The iPhone going enterprise means a lot to corporate IT departments who are about to field questions from users clamoring to get the device for work purposes. But the amount of news coverage on anything Apple can be pretty daunting. Here’s a round-up of required reading:
First, to get the basics, you might want to read MacWorld’s iPhone Software FAQ. It details what the software development kit means for businesses (and developers) trying to create enterprise-worthy applications for the iPhone.
Saul Hansell of the New York Times makes some interesting points about Apple’s decision to control the apps that go onto the iPhone, and the opening to this blog post was well-put: “Think of Apple as the Singapore of the technology world. It is impeccably clean, very functional, supportive of capitalism — and ruthless with miscreants.”
A couple reporters did their homework and didn’t drink the Apple Kool-Aid right away. One, my colleague and CIO’s mobile guru Al Sacco, writes that the iPhone’s price, keyboard functionality, and application distribution top the list of hurdles remaining for the iPhone to truly become the mobile device of enterprises. In this post, Ben Worthen of the Wall Street Journal’s Business Technology blog contacted the Forrester analyst who wrote 10 Reasons IT Should Not Support the iPhone, though some venomous Apple fans took issue with that in the Journal’s comment thread.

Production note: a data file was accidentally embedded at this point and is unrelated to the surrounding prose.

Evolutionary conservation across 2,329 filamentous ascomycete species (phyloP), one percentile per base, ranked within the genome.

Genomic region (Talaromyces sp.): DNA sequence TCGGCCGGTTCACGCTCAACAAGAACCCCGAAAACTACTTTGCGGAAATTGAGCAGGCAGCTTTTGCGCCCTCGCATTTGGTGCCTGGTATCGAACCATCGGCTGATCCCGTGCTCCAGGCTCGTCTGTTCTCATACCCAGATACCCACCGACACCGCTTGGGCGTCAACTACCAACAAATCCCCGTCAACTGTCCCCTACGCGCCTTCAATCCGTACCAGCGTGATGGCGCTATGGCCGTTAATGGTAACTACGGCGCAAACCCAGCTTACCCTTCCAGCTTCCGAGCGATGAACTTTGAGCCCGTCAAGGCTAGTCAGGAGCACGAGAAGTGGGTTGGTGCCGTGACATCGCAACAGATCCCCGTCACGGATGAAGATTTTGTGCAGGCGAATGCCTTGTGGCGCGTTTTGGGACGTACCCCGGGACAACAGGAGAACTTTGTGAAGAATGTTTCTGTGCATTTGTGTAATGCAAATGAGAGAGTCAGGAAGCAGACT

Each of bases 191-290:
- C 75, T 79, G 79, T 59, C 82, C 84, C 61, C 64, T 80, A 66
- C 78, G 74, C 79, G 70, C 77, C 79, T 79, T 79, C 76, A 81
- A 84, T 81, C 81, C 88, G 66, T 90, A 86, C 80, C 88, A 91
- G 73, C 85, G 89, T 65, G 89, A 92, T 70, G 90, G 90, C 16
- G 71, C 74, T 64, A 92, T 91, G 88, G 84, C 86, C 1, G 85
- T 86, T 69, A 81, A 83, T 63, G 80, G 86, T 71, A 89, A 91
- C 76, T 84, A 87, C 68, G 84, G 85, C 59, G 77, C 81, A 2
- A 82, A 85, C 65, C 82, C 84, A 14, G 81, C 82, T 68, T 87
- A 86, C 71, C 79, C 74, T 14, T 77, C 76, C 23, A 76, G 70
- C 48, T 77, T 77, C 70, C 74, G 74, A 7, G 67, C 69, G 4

Harry McCracken of PC World takes a more moderate view, noting that he liked the announcement but still had nearly 10 questions about iPhone software, including the peculiar absence of Microsoft (whose Exchange server Apple announced it would support).
During yesterday’s announcement, Kleiner Perkins Caufield & Byers announced the start of a $100,000,000 iFund to help find the next Google or Amazon of the mobile space. KPCB partner Matt Murphy, who will manage the fund, did this Q&A with CNET, where he hints at what types of developers will get the money. Let’s just say overvalued widget companies might not be in on the top of the list.
And finally, assuming you’re ready to take the plunge of adopting iPhones into the enterprise, InfoWorld gives you this helpful how-to guide.
I’m sure I missed a few. Feel free to add some links below and we can amass a larger guide.